TORONTO, ON Nov. 27, 2008 –With the school year not even at the half-way point, we have already seen official club status of pro-life clubs denied or under review at several universities, including the University of Guelph and University of Victoria. They join a list of clubs at other institutions that have faced similar hurdles over the past few years.
Perhaps even more disturbing, a pro-life club at the University of Calgary has been threatened with fines and academic sanctions for the placement of a graphic photo display. Its “Genocide Awareness Project” includes images from the Holocaust alongside those of aborted fetuses. It has been shown at the university in the past, but the club has now been told to place the images inward at their display, so that they can be seen only by those who wish to see them.
The problems that some pro-life groups face in getting official standing relate to a resolution passed by the Canadian Federation of Students several years ago that encourages a “pro-choice” policy for all student clubs recognized by campus student unions. The League has written extensively about these denials of status as they occurred, and we were happy to provide some advice and financial support to a Toronto group when a debate they had already paid for was cancelled and then re-scheduled following public outcry. The attempt to silence one side of what continues to be a very contentious social issue is a basic free speech issue. No university should allow such one-sidedness.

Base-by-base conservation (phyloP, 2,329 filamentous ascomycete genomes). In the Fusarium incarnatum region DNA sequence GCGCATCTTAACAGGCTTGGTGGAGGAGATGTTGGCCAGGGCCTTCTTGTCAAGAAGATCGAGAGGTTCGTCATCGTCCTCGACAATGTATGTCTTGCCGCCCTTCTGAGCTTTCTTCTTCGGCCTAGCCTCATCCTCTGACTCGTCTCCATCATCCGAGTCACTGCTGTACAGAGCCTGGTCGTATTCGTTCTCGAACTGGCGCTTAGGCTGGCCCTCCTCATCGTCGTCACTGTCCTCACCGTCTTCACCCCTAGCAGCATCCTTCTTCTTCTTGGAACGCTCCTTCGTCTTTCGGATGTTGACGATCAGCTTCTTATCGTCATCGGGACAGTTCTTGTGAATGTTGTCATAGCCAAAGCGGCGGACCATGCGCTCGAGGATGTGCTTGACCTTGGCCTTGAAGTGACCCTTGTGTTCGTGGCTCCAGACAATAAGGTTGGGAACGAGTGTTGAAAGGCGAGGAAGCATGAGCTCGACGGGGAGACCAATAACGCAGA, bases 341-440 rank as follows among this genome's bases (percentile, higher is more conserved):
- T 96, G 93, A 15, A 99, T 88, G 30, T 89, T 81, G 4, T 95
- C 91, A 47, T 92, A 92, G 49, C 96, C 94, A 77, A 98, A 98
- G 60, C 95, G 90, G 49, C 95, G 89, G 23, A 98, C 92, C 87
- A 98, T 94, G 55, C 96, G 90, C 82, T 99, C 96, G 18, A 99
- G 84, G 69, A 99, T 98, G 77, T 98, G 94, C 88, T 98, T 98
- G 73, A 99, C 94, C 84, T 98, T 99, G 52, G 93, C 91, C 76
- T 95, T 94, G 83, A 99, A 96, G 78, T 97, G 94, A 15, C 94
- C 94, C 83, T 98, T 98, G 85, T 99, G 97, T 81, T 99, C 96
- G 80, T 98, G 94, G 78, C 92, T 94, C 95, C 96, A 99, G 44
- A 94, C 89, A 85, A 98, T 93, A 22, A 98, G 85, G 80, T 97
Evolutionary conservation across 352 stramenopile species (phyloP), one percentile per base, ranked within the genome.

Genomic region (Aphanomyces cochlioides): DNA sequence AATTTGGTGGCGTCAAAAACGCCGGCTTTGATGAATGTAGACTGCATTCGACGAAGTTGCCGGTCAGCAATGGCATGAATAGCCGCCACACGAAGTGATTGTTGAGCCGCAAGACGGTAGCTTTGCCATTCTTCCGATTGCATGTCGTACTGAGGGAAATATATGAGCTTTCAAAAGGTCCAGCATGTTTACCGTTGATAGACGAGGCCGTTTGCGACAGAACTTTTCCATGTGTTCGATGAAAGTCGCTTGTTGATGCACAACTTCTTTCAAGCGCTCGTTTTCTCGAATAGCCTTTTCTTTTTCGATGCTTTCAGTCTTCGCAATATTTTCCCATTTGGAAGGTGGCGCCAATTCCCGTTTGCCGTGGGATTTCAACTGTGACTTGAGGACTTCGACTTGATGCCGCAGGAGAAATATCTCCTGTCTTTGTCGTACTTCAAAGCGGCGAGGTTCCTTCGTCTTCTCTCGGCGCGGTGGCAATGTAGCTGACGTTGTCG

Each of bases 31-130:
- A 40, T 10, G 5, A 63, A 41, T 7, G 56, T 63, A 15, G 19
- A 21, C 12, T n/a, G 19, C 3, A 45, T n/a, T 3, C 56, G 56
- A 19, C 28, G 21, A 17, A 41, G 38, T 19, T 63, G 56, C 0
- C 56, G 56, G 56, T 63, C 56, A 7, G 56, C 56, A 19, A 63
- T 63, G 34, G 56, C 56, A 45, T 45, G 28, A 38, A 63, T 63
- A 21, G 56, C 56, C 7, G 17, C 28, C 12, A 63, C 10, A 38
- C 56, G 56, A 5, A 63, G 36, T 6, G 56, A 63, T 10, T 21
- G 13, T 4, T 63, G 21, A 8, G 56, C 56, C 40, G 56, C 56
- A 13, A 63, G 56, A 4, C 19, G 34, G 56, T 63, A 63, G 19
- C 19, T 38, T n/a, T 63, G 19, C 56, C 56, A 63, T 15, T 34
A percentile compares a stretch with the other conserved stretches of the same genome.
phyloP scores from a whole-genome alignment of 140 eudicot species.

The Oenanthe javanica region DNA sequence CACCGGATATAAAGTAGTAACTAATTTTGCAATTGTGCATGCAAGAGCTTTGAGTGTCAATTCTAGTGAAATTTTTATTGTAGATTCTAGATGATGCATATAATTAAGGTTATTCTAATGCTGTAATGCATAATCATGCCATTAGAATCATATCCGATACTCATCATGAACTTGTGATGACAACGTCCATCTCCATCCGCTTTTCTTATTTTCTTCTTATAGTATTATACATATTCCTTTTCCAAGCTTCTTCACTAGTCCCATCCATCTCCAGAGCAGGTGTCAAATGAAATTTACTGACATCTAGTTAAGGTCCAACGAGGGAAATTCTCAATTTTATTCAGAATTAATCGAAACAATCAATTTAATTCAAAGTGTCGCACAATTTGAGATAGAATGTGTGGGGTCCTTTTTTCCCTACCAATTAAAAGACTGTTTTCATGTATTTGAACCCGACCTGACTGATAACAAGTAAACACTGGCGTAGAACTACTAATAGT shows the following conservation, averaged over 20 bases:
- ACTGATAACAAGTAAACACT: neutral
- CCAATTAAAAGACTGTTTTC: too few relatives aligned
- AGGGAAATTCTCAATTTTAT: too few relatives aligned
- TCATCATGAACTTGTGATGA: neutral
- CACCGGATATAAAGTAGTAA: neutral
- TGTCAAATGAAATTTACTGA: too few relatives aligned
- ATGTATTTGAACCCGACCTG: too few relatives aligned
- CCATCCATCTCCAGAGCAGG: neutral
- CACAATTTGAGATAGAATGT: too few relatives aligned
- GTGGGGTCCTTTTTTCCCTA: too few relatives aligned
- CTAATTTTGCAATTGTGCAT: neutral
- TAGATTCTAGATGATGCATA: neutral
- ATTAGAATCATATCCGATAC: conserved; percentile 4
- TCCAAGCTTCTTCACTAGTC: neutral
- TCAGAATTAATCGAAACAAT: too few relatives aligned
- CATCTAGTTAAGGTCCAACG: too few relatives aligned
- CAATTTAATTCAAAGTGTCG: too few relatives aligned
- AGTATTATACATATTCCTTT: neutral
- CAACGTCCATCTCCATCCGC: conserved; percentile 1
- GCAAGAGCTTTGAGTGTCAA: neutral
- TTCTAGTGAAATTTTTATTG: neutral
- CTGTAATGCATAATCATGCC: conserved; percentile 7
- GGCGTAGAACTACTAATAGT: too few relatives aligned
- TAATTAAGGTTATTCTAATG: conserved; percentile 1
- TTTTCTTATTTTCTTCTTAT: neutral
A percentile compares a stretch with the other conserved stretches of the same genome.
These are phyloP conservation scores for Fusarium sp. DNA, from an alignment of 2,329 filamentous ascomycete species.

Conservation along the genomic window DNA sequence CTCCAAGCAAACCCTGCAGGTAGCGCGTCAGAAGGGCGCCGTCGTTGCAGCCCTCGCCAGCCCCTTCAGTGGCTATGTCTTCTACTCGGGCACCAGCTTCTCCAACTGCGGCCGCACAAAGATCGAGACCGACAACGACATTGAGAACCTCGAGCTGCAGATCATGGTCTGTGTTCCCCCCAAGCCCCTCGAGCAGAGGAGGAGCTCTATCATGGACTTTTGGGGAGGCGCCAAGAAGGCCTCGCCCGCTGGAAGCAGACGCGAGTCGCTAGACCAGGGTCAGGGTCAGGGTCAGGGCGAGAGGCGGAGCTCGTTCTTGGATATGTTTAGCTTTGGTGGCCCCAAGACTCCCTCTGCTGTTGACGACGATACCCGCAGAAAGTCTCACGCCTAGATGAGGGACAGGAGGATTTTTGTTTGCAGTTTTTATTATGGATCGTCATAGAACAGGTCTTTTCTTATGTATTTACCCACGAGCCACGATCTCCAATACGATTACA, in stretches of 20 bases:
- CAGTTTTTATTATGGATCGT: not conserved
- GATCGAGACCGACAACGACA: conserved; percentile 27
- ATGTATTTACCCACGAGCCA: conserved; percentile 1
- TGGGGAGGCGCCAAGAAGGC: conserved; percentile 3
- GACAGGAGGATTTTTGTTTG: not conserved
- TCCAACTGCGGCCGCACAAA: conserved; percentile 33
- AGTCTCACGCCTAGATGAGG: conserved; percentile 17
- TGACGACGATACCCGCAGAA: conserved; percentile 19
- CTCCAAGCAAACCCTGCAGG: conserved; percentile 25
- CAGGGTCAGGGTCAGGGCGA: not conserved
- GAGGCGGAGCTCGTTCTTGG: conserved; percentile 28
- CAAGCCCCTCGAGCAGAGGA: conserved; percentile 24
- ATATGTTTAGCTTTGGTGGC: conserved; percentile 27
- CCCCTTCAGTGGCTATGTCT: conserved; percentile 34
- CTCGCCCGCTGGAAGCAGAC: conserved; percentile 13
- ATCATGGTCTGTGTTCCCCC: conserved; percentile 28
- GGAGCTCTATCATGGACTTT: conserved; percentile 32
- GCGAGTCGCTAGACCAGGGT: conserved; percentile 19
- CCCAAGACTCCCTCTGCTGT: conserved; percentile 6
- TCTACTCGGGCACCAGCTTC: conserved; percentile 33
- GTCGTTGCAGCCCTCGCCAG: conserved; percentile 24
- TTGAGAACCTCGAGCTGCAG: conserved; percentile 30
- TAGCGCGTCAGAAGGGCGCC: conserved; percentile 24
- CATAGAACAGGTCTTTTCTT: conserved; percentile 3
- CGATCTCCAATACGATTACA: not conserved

Those decisions were made by students about the clubs of other students. The threat of sanctions in Calgary, however, is coming from administration. To be sure, the use of graphic images is a divisive issue even within the pro-life movement. Those who use them are deeply convinced that it is important to portray the end result of abortions, and some of them believe that analogies with the Holocaust are appropriate because both involve the dehumanization of life. Others, just as opposed to abortion, believe that these images are as off-putting to the pro-life cause as they are distressing to view, and that the analogy to the Holocaust is inaccurate and insensitive.
Regardless of one’s viewpoint about the use of this imagery, as a free speech issue such displays should be allowed to go ahead on an equal footing with the displays of other groups. The threat of arrest, fines and academic sanctions is particularly inappropriate. The university is a tax-funded institution that should be committed to the equal expression of all views. Pro-life clubs that meet all other requirements for accreditation are entitled to their share of student activity fees and meeting space.
The mindset that allows this type of censorship to go on is certainly not inconsistent with what we have seen in the application of human rights codes in free speech cases. The League hopes that the repeal or significant re-interpretation of Section 13, which so many have called for in recent weeks, will help create a climate where all viewpoints are treated equally, especially in schools and other tax-funded institutions.
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